From Thailand to Siargao: Why an OFW teacher returned

Miguel Sevidal

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From Thailand to Siargao: Why an OFW teacher returned
'No matter what, happens, I’d come back and leave my mark'

MANILA, Philippines – It’s not easy to leave home to live in another country, but teacher Bryan Mangahas took his chance to teach in Thailand.

After 3 years of teaching in the neighboring country, Mangahas took home what he learned to continue teaching public school in his mother country with Teach for the Philippines. 

Teach for the Philippines is a non-profit, non-governmental organization which works to provide all Filipino children with an inclusive, relevant, and excellent education by 2050. It aims to do so by situating the country’s top young leaders as public school teacher fellows for two years.  

According to Mangahas, he chose to come back and teach because he shares a similar vision with TFP – to provide all Filipino children with quality education. 

“I believe I can make my vision possible, especially [with this] two-year fellowship program,” Mangahas says.

Thailand tenure

Mangahas, who is originally from Manila, said Thailand is very much like the Philippines – though with key differences in terms of food, language, and places of worship.

The similarities of the two countries made it possible for him to adjust easily to Thai life. It took him only a month to get used to Thai cuisine and 6 months to take command of the local language.

“I never really had a hard time living in Thailand,” Mangahas adds.

Fondly called as “Kru (Teacher) Bryan” by his students, Mangahas originally intended to stay for only a year. But after seeing his impact on HG Sawananan Wittaya School and the Sukhothai community, Mangahas was compelled to extend his tenure.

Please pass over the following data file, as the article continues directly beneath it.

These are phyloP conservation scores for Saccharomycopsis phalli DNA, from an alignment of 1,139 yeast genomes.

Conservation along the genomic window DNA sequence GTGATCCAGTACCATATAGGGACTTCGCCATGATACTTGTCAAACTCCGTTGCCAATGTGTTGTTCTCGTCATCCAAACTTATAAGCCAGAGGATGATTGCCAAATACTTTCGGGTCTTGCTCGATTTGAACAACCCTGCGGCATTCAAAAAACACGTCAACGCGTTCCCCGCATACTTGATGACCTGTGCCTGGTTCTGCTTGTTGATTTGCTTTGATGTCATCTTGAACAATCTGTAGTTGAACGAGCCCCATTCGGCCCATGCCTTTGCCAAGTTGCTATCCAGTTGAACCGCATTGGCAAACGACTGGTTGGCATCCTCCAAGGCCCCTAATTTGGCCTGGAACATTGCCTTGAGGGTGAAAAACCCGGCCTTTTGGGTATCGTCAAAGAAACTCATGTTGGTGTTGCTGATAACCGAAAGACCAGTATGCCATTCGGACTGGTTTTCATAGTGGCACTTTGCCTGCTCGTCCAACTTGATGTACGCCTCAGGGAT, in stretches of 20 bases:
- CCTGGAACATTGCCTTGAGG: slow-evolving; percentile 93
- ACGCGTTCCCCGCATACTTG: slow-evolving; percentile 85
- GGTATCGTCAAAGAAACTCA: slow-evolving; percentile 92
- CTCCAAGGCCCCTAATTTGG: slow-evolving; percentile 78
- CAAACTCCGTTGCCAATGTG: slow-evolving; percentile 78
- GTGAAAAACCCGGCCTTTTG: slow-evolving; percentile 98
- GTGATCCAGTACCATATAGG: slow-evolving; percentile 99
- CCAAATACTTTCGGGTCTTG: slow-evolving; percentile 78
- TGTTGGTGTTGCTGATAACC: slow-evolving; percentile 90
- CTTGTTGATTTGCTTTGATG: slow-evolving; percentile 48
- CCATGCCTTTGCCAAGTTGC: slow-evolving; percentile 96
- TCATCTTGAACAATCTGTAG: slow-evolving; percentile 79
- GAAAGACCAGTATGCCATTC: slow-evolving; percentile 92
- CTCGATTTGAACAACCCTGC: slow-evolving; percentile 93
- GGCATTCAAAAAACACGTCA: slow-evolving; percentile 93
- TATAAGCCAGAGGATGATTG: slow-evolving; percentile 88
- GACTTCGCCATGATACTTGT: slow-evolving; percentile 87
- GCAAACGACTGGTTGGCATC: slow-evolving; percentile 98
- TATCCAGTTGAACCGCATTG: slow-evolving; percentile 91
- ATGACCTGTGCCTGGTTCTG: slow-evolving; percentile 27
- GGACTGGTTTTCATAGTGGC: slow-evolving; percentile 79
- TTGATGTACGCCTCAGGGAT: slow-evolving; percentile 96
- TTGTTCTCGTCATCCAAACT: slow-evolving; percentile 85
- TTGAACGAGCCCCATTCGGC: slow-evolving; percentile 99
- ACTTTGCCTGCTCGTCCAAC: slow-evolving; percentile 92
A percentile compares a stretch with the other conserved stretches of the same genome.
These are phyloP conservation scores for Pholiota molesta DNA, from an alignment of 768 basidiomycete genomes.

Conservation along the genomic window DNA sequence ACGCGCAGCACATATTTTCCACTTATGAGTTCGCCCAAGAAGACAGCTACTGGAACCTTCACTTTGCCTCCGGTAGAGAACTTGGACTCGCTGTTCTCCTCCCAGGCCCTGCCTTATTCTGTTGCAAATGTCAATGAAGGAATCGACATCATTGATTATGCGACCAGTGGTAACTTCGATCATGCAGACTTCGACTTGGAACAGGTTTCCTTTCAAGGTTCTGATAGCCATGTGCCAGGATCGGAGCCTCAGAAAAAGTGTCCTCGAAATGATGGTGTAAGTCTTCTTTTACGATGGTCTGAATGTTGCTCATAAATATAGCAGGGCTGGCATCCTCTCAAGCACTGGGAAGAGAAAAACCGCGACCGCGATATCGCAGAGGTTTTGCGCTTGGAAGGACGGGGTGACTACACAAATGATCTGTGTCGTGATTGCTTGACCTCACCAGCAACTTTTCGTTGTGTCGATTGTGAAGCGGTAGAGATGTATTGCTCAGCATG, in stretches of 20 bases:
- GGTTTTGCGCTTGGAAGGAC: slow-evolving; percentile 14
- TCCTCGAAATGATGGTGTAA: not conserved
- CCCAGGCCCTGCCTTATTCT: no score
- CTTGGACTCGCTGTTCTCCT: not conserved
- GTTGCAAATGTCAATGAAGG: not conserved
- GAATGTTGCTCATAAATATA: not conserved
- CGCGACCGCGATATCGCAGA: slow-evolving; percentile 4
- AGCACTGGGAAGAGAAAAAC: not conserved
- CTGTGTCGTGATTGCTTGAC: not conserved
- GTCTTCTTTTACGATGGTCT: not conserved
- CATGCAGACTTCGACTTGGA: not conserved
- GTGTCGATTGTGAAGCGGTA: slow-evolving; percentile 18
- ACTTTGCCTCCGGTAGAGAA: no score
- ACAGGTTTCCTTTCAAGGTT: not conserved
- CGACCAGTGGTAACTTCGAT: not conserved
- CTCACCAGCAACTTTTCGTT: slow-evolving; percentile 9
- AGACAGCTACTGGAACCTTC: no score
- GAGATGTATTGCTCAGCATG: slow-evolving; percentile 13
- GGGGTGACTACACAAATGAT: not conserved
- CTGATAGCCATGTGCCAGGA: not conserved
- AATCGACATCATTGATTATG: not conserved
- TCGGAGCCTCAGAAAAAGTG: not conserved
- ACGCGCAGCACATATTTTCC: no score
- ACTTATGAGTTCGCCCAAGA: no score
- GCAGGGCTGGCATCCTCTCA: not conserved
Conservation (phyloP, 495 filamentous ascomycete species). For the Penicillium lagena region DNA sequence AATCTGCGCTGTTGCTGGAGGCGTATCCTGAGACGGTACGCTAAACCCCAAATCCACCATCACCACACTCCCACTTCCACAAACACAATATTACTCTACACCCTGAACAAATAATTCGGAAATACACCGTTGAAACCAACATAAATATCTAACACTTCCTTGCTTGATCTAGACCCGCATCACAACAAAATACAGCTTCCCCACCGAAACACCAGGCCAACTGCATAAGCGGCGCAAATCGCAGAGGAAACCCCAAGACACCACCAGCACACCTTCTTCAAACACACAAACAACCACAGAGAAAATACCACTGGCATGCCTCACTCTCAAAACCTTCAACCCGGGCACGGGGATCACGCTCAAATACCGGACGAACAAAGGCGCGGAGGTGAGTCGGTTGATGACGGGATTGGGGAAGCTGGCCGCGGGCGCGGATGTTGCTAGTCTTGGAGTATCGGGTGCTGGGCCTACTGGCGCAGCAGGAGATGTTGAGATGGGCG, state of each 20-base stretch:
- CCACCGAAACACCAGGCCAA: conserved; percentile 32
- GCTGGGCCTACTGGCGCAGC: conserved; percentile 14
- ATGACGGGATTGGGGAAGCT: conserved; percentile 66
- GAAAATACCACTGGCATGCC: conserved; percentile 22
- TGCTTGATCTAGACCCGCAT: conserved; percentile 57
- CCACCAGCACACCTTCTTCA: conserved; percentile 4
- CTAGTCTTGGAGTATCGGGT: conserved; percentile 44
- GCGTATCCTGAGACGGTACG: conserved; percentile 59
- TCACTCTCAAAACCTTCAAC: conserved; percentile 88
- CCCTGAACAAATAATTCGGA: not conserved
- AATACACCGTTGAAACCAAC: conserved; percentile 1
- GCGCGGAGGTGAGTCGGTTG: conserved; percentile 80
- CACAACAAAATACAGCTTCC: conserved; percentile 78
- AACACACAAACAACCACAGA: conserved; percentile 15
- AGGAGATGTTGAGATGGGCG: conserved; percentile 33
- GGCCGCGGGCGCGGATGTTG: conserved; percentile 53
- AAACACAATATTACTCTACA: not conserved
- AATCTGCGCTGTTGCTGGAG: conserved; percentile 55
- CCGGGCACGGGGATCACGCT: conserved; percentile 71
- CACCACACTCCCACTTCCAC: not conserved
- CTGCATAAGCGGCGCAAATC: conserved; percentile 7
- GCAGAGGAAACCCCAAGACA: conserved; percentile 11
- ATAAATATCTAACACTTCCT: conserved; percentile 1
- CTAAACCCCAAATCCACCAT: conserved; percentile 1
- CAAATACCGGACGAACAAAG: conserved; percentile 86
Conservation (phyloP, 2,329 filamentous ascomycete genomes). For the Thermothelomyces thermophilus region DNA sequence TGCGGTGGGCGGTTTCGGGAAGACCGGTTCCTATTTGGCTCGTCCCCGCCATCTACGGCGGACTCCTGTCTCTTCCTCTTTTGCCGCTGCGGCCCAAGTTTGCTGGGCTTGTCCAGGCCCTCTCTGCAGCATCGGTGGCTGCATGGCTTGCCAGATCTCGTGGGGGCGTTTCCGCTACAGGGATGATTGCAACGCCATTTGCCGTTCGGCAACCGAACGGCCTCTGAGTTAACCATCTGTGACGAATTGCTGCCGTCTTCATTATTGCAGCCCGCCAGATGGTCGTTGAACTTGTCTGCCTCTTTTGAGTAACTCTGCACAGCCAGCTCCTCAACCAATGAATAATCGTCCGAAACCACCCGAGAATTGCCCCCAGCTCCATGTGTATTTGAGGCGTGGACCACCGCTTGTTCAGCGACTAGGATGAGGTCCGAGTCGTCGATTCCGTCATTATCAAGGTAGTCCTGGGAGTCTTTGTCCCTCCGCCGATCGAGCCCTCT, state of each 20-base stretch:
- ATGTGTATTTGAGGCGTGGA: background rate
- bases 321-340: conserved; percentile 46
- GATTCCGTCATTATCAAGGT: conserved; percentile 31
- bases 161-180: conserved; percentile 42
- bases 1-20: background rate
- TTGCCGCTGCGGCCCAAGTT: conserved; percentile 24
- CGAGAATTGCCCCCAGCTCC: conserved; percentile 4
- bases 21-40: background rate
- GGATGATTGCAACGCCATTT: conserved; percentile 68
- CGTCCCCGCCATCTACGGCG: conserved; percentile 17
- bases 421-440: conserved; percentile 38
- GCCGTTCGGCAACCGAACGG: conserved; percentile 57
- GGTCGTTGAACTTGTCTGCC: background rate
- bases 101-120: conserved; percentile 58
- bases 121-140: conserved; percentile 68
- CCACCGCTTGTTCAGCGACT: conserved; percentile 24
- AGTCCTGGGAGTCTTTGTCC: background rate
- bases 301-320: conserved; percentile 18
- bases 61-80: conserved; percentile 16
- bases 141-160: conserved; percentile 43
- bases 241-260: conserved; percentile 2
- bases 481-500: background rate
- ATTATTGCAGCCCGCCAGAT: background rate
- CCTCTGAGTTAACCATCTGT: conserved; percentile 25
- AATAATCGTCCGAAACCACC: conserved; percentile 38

From Thailand to Siargao

Now a public school teacher in Numencia Elementary School in Del Carmen, Siargao, Surigao del Norte, Mangahas is wary of the challenges that accompany his homecoming.

Mangahas admits he feels pressured with his new assignment, more so because Numencia is a new placement school. 

“The pressure is on us [teacher fellows],” Mangahas says.

He also adds that the Philippine educational system has changed since he was last home, moving from the K to 10 system to K to 12, which, he believes, will provide Filipino youth equal access to 13 years of free basic education.

Despite growing up in the Philippines, Mangahas has doubts on his grasp of the Filipino language, which seems to have waned during his 3-year stint in Thailand. To combat this, Mangahas said he constantly practices the local language in front of the mirror and during conversations in the classroom. 

But these challenges only seem to motivate Mangahas further.

“I feel more challenged and determined to be the best that I can be,” Mangahas declares.

A Filipino public school teacher

Ultimately, Mangahas hopes his efforts as a public school teacher will “make a change, make a difference, help the country even in the smallest ways possible.”

While teaching abroad, Mangahas would recall how his grandfather, a former barangay captain, made him promise not to be lured by lucrative offers abroad and make his own contribution to the country. 

“No matter what happens, I’d come back and leave my mark just like [my grandfather],” Mangahas says.

Mangahas believes he is delivering on that promise. In a lecture on good citizenship, he challenges his class, “Do you think our country could still become one of the richest countries in the world despite what we’re experiencing now?”

One of his students, Basty, confidently answered, “Yes, by being good and intelligent citizens.” 

Mangahas then asks: “What if all the young aspiring leaders in the country teach for the Philippines just like me? Imagine how many Bastys we’ll have, and how many hopes for our future we’ll inspire.” –

 Miguel Sevidal is a Rappler intern.

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